All of these different elements combine to make one big, fiendishly-designed puzzle. And yet, for some reason, the game doesn't seem in any way daunting. Because originally in my youth I found the game dull I wanted to really consider as deeply as I am able quite why this is the case. What I concluded is as follows:
Palace Of Magic, unlike say Baron or The Golden Figurine, never really feels unfair to the player. It gives you an arena in which the bad guys move in a particular way... so if you put the work in, you can avoid them and you can survive and get further. You're never going to fall into a river and wipe out the entirety of your energy because, if you do fall into a river, the game lets your energy drain a little, but then senses you've made a mistake, picks you up and allows you to try again. Once you've made a mistake once, you actually don't usually make it a second time because you've learned that a particular section is trickier than expected and when you reach it, your guard goes up.
You start up with a full energy level and you know that, no matter how low it falls, as long as you don't let it drain to zero, you can instantly be restored to your former healthy self by finding a top hat. If you've been smart, haven't collided with the baddies and haven't milled about wondering what to do for too long - and if you haven't wasted top hats by collecting them when you didn't need to! - there'll usually be one that's left in your general vicinity. This means you don't give up in exasperation, even if you're down to a single bar of energy. If you know there's a top hat nearby, you struggle to make it - sometimes surprising yourself by reaching it and overcoming seemingly impossible odds in the process.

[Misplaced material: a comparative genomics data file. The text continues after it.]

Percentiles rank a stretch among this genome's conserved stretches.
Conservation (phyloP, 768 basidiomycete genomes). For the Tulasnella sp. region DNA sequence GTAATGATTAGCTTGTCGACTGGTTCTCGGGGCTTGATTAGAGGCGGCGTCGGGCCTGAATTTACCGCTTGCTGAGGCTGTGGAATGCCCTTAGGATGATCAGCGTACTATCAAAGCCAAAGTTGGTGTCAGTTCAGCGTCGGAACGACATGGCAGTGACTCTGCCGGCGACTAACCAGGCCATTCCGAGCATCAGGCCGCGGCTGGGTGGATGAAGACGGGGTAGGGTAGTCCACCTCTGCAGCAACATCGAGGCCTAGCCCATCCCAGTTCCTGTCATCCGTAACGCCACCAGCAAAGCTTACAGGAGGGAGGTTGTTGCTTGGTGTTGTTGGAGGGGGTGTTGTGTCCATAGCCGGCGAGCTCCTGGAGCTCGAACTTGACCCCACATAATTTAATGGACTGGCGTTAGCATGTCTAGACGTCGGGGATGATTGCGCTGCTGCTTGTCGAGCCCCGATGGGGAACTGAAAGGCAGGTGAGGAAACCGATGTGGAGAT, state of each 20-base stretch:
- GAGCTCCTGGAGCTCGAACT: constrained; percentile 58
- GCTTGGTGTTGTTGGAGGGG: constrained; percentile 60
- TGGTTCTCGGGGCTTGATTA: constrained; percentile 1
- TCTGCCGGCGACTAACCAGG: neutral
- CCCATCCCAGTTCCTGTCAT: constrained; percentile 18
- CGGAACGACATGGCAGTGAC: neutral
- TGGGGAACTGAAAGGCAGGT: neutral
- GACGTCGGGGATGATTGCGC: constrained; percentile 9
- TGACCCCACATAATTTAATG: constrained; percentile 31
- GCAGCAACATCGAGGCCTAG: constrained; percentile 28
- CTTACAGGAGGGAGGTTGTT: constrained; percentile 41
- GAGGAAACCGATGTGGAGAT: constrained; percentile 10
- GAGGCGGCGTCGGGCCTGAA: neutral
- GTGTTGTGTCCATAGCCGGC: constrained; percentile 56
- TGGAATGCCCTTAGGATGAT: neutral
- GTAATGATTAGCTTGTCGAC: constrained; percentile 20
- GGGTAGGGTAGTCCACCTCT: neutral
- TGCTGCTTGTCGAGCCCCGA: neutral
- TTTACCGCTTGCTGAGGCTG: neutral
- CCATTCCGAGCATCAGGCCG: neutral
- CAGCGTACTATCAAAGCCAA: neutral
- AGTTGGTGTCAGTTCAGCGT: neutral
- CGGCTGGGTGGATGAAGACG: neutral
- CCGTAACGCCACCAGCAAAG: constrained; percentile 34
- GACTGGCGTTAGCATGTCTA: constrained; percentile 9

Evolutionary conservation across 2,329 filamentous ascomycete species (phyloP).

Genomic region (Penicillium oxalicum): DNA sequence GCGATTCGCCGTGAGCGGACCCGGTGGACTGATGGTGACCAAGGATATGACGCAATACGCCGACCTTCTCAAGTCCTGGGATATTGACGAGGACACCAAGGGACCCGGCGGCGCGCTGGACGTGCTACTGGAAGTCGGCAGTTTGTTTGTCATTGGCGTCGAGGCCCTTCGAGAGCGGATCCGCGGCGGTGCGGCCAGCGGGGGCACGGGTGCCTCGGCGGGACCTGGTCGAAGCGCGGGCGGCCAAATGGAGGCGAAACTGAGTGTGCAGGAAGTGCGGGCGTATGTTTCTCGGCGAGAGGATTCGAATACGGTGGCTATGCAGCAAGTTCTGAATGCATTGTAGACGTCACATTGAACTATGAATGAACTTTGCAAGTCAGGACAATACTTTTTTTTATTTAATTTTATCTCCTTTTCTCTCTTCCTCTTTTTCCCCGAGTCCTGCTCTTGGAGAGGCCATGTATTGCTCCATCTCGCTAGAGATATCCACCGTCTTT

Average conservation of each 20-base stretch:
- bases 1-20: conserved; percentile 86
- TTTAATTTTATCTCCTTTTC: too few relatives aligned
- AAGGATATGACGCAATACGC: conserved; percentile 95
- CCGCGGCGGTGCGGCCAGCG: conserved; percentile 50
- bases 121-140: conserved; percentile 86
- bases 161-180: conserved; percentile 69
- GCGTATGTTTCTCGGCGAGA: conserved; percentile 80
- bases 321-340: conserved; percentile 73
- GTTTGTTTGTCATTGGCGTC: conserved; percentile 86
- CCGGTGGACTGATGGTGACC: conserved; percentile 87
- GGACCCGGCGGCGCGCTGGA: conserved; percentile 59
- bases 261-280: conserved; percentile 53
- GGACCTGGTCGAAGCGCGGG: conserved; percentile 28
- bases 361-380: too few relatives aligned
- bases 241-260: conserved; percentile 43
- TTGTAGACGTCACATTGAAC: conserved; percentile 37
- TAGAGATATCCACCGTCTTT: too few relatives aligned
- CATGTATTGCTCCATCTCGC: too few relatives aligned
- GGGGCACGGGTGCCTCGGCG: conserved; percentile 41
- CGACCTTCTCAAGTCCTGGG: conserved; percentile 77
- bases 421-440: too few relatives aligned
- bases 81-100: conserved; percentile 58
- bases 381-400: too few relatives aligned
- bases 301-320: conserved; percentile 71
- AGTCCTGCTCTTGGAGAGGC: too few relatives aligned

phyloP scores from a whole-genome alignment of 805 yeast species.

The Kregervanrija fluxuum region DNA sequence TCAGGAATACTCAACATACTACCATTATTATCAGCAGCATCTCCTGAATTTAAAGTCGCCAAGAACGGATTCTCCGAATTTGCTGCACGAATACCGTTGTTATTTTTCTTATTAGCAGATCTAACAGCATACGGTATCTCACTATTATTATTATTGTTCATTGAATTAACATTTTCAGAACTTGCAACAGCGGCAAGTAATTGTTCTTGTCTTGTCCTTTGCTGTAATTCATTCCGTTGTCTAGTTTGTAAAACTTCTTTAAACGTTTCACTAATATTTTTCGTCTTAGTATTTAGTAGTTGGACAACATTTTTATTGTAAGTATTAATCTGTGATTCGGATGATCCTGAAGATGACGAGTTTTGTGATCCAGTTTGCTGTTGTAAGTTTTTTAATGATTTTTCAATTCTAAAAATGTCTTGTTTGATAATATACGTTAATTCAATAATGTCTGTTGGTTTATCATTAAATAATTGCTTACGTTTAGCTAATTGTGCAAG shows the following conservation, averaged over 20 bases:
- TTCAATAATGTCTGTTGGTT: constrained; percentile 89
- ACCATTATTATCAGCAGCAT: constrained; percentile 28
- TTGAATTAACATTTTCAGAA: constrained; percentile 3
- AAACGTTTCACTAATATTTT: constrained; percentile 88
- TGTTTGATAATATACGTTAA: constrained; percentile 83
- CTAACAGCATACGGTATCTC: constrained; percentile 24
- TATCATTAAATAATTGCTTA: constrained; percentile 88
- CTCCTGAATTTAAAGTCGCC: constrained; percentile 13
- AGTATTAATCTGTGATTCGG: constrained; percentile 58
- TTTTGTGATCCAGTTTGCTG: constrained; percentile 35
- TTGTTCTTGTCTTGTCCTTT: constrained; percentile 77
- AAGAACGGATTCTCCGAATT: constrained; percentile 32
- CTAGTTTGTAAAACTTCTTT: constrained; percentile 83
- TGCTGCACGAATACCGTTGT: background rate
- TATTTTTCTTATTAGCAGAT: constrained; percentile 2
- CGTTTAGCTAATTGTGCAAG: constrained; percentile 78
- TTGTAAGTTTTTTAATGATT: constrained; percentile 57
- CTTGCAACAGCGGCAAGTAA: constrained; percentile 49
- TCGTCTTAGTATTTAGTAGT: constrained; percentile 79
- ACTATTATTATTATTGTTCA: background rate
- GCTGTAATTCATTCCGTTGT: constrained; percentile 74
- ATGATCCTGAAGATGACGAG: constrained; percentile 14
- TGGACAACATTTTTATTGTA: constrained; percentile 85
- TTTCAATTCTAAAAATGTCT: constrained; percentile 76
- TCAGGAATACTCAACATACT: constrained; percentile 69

Also, the game itself is mapped out so that in some locations, you can see other sections of the maze that you cannot reach yet (i.e. you can see a gate and what lies beyond it but you need to find the key and then return to it to make progress). If you can see a gold bar beyond the gate, it gives rise to an insatiable desire to get that key so you can get that gold bar. The solution to the game therefore tends to present itself to you, rather than you really needing to stretch your brain to work out what you need and where you need it.
I haven't disguised that my initial youthful depression at seeing Palace Of Magic has been converted into something fast approaching wild admiration. Perhaps I was simply too young to appreciate it back then, simply because I wanted a Commodore 64 so I could decapitate the dude opposite a la Barbarian or blast and trap ghosts to rack up a million a la Ghostbusters.
Quite simply, whilst Palace Of Magic might ultimately be a daft quest for a Miracle-Grow transporter, the game itself is about as magical as an 8 bit game gets. Alright, you haven't (at least initially) got a gun. But you've got everything else here. Perhaps, even though we didn't know it back then on William King's birthday, we'd even actually unwittingly picked up the best game in the whole shop.